[Sept/Oct 1918] Among the officer prisoners were three Frenchmen, three Italians, one Belgian and five British Officers, as Lord Farnham, Ashbourne & Howitt who had escaped from Furstenberg also joined us there. Lord Farnham & Howitt – Ashbourne had become separated from them, had made a wonderful journey getting as far as the Kiel canal, but the coal train that they had relied upon to take them across the canal had taken off, & as they were too exhausted to go on, they had to give themselves up.
The time passed quickly enough at Parchim & we had only fourteen days to do. We were in the IXth Army Corps where the treatment was just, and the conditions very unlike those which prevailed in the Xth (Hanover) Command.
One night the Frenchman who was in the cell next to mine, cut the barbed wire that was fastened across his window and escaped. There was barbed wire across the window but no sentry stationed outside his window & the lights in the camp were few & far between, so that once outside there was a very good chance of getting away. I heard afterwards that he was recaptured near the Dutch frontier, having travelled most of the way in a Train-de-Luxe.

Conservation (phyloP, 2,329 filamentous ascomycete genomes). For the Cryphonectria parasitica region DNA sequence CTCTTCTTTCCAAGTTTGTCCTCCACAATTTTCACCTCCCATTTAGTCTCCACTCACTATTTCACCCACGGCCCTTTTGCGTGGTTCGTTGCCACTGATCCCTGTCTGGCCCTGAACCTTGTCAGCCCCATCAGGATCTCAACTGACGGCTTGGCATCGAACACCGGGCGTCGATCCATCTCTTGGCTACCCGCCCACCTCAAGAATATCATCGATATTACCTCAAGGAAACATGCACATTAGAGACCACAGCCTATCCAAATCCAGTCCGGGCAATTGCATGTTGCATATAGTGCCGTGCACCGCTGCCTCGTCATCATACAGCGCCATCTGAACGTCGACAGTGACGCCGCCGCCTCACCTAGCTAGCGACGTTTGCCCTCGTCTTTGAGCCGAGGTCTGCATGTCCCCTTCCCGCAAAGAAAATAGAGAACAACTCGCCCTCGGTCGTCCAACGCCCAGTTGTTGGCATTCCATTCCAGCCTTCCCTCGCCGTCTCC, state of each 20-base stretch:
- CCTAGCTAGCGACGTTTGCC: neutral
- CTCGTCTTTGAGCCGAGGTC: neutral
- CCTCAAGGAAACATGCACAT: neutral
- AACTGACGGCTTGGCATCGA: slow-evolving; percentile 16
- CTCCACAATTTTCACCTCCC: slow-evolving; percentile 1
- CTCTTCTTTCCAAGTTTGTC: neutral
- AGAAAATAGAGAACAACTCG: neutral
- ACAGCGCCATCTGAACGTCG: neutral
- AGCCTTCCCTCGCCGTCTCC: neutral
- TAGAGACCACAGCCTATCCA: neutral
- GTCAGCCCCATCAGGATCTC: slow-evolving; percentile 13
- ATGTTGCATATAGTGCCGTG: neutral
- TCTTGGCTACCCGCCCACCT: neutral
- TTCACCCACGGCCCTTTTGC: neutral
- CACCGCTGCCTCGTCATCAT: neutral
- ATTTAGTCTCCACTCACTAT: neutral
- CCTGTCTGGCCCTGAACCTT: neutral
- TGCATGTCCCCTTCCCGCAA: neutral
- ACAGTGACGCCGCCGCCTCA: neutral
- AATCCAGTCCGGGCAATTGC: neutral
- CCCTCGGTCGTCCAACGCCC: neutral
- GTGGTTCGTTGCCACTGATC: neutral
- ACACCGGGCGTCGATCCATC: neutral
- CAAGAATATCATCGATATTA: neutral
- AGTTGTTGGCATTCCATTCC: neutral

The next night besides having a sentry on duty outside my window, I was woken up nine times during the night by sentries that came into my room flashed a light into my face to see if I was really present. I protested against this treatment to the Commandant & was only visited twice the following nights.
Edmundson was able to get some eggs one day from a friendly sentry & he most nobly sent over half of them to me, – the first fresh eggs I had eaten in Germany.
Here we used to get hold of a Hamburg paper and